Éminence Rouge

The topics of this blog are Armand-Jean du Plessis, Cardinal Duke of Richelieu, and the IDEAL CITY built on his command next to his magnificent CHÂTEAU on the borders of Touraine, Anjou and Poitou, in France.

Monday, 16 November 2015

French héros and héroines

N  by Antonio Canova
We remember the héroes and héroines of France during this shocking week-end in Paris.

More about Antonio Canova's work

… The chesnut trees in that country all are withered
And meteors fright the fixed stars of heaven;
The pale faced moon looks bloody on the earth
And lean looked prophets whisper fearful change;
Peaceful men look sad and ruffians dance and leap,
The one in fear to lose what they enjoy,
The other to enjoy by rage and war…

- William Shakespeare -
Richard II Act 2 Scene 4 - The Welsh Capitan
1564 - 1616


Friday, 6 November 2015

Two phoenix-es (phoeni…phoenae?) arise

On rue des Gaultiers, on the western edge of the ville idéale, up against the little river Mable where it forms at the eastern part of the moat, two almost new houses are being re-built.

The first replaces old utility buildings that have collapsed, but interestingly, Bâtiments de France have permitted timber-frame structures to replace the original ones constructed of tuffeau rubble masonry.  They have insisted, we understand, that the form of the prior buildings be replicated and that a still standing party wall be re-assimilated into the structure.

The ground slab and the softwood timber wall frames have been built so far, but the project includes a few internal oak structural members that will no doubt still be visible in the interior when all the surfaces are completed.

The house has an attractive back garden overlooking the Moat/Mable river. Hopefully the little river will not overflow its banks, as happened in 2013 (and 1956) and flood the new house.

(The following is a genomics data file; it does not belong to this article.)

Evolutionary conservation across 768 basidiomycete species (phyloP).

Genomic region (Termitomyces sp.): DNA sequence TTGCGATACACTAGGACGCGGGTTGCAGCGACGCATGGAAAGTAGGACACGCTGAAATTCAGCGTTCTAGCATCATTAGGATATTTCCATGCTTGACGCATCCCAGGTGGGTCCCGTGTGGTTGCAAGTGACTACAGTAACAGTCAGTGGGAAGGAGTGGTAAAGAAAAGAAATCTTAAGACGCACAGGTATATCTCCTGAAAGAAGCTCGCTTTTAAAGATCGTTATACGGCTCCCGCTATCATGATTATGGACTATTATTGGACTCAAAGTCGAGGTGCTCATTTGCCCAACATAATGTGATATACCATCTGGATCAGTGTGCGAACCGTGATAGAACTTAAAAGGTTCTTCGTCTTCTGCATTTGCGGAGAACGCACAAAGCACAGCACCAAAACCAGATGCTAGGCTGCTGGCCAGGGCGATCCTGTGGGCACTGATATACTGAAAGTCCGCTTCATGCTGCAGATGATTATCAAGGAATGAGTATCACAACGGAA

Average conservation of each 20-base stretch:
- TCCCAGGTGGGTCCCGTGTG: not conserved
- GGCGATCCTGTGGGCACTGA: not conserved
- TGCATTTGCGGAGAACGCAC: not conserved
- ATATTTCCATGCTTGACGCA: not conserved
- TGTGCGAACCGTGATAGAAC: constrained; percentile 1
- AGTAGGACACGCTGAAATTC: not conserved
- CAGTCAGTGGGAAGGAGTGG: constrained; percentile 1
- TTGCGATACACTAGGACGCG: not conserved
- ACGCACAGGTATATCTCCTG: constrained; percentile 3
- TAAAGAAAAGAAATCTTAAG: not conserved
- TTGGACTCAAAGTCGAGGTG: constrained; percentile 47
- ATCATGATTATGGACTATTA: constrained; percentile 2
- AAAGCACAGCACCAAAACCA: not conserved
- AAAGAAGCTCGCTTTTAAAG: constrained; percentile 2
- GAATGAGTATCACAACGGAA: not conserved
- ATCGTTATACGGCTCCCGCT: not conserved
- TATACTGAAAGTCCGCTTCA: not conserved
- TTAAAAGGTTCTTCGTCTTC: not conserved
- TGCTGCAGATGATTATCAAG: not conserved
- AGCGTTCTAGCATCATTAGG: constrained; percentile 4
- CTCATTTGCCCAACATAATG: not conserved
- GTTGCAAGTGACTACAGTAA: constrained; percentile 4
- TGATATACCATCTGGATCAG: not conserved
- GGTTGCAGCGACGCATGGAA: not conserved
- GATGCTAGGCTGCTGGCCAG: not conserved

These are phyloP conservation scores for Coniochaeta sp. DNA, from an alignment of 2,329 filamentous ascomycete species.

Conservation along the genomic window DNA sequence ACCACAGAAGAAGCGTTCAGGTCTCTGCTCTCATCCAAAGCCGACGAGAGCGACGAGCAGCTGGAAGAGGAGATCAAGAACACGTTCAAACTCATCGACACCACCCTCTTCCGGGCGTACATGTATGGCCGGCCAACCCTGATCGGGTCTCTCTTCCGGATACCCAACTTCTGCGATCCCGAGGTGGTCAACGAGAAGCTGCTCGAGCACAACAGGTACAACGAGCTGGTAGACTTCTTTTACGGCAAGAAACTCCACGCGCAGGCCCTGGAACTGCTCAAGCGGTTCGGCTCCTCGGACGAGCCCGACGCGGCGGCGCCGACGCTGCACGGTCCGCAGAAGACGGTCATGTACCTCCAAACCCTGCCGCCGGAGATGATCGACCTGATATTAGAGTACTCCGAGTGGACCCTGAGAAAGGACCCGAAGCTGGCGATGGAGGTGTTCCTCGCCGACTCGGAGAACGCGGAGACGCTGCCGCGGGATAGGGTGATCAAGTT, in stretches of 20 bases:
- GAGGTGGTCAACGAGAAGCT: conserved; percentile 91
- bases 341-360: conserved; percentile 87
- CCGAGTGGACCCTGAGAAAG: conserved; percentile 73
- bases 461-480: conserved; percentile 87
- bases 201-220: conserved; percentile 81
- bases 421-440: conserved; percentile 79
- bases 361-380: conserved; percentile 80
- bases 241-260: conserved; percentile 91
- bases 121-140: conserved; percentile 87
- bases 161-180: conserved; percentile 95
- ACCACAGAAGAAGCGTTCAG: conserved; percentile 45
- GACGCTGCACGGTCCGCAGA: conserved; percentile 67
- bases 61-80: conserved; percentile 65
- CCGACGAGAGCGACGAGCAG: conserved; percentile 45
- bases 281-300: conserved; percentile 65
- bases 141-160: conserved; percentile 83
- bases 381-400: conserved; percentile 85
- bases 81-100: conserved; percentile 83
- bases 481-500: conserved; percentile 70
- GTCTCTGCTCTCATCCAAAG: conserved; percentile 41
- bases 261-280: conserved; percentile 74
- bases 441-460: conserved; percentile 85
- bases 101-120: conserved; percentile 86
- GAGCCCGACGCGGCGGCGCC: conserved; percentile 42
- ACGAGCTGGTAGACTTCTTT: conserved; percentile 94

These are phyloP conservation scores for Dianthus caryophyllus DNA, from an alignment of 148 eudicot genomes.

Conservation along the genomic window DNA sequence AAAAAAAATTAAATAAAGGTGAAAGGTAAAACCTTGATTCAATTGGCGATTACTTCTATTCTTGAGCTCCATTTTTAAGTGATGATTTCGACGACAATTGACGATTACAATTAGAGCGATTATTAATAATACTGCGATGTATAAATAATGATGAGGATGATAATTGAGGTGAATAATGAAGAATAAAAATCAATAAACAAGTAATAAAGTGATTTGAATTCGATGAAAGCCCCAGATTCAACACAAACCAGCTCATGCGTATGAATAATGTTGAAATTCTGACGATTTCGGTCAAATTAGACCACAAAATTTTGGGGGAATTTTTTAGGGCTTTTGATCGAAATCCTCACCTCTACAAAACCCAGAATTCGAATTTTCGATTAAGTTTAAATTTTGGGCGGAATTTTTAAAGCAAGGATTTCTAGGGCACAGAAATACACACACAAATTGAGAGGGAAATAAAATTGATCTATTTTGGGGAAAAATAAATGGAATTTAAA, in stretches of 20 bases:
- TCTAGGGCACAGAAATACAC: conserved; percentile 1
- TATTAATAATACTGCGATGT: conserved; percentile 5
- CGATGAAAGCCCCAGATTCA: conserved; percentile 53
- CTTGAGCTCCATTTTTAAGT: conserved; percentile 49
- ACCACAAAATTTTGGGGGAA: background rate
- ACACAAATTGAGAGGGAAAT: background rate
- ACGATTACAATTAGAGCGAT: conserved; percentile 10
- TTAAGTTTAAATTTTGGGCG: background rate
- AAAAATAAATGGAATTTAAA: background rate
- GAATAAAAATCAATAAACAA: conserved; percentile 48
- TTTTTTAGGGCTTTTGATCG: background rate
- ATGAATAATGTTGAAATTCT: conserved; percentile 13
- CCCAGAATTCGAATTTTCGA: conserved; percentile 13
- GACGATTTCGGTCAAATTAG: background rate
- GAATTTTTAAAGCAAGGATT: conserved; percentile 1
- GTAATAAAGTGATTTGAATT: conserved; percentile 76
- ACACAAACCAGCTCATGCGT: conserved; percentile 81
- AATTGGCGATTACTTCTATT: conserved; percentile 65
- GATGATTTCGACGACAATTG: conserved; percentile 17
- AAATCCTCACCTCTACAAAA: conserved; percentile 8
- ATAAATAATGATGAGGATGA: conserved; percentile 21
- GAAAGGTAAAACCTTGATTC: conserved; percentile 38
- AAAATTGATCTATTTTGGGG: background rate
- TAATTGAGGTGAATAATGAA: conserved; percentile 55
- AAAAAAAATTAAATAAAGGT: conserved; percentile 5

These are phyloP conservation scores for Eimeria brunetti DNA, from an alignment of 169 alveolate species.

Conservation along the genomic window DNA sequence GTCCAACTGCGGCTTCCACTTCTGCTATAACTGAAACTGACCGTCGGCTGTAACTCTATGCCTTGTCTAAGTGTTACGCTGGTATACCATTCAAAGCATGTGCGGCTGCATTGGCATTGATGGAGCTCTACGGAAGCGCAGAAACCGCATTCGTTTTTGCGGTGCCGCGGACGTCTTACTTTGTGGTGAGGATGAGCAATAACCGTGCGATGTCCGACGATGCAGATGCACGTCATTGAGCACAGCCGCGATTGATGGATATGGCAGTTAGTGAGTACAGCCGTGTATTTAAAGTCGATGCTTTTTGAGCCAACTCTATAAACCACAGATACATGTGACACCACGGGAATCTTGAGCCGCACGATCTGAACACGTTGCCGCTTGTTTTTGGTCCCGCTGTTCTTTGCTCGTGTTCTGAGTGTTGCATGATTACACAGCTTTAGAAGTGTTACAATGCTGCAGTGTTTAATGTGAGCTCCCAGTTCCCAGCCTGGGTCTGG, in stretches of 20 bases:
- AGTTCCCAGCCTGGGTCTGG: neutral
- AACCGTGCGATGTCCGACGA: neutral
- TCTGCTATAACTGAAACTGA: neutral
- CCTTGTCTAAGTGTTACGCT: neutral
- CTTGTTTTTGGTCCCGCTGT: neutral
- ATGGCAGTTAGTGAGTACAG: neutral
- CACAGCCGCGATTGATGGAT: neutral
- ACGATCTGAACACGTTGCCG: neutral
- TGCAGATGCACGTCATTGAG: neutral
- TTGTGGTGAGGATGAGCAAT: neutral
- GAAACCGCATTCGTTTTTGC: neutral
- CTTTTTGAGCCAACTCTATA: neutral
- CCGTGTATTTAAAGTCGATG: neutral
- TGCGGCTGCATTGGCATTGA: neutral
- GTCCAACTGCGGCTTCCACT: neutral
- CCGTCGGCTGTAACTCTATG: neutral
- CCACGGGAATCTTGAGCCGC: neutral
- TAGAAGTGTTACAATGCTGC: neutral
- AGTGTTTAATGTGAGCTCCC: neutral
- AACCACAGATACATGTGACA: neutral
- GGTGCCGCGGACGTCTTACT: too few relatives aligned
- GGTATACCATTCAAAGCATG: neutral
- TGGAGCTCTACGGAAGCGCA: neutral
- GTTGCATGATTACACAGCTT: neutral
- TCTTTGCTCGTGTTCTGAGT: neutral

Progress on the reconstruction of the old industrial works at the western foot of place Louis XIII (formerly the veal and stock market-place), continues apace.  The frontal wall and roof has been restored and re-windowed, while the rear elevation to the moat/Mable has been reconstructed.  The old iron and steel structures within are now rationalised to suit the new 'adaptive re-use', retaining some of the 19th century 'industrial archaeology'.  
It will be quite spectacular and will really lift the perception of the square, replacing the former gloomy dereliction.  Apparently the ground floor hall will be used as a gallery for art projects.

The small remnant of the 17th century that flanks the fausse porte to the immediate south, has been correctly restored to its original state; even the rendering has been hand done, in contrast the the mechanical finish on the adjacent re-born 19th century structure.

Hard to see, but the back garden is being fully restored - more Venice than Richelieu.  Perhaps a gondola…?

19th century reborn

17th century restoration 

place Louis XIII


Wednesday, 4 November 2015

Autumn in the parc de Richelieu, October 2015 - green goes russet!

The orangery surmounted with the green god Vertumnus

the duc's cellars surmounted with Bacchus



Thursday, 15 October 2015

A Cape and Rapier festival Facebook page...

 & 'all for one and one for all...'

not so many swords-women in the 17th century
except, of course, Milady de Winter!
Described as being twenty-two, tall, fair-haired and uncommonly beautiful, with brilliant blue eyes and black lashes and brows, Milady also possesses a voice that can seduce and bewitch. A capable and intelligent French spy who can effortlessly pass as a native Englishwoman Milady's beautiful exterior hides a diabolically cunning, ruthless and cruel interior; she is remorseless and unrepentant for her countless "misdeeds" and often described as appearing demonic and frighteningly ugly in the instant when she is thwarted in her aims.


Wednesday, 30 September 2015

Christmas cards of Richelieu in the snow….


To raise funds to help a restoration project in our beautiful local town, we would like to sell you a 'Richelieu Christmas Card'.

Tour Sainte Anne is an iconic 17th century vestige of cardinal-duc Armand-Jean du Plessis'  Richelieu - untouched, architecturally perfect but now dilapidated. As friends of Richelieu, we would like to ask you to help by buying this wonderful and evocative Christmas/Greetings Card.

Alan Halliday, an acclaimed professional artist who lives nearby, has kindly donated the use of his painting free of charge.  The interior of the card will be blank to enable its use for Christmas but also all year-round.

'Richelieu in the snow'

All the profits from the sale of the card will be donated to the restoration of Tour Sainte Anne.

 The restoration of the tower continues the work of Le Fonds de Dotation - Ville Cardinale which has already restored the gates at the Porte de Chinon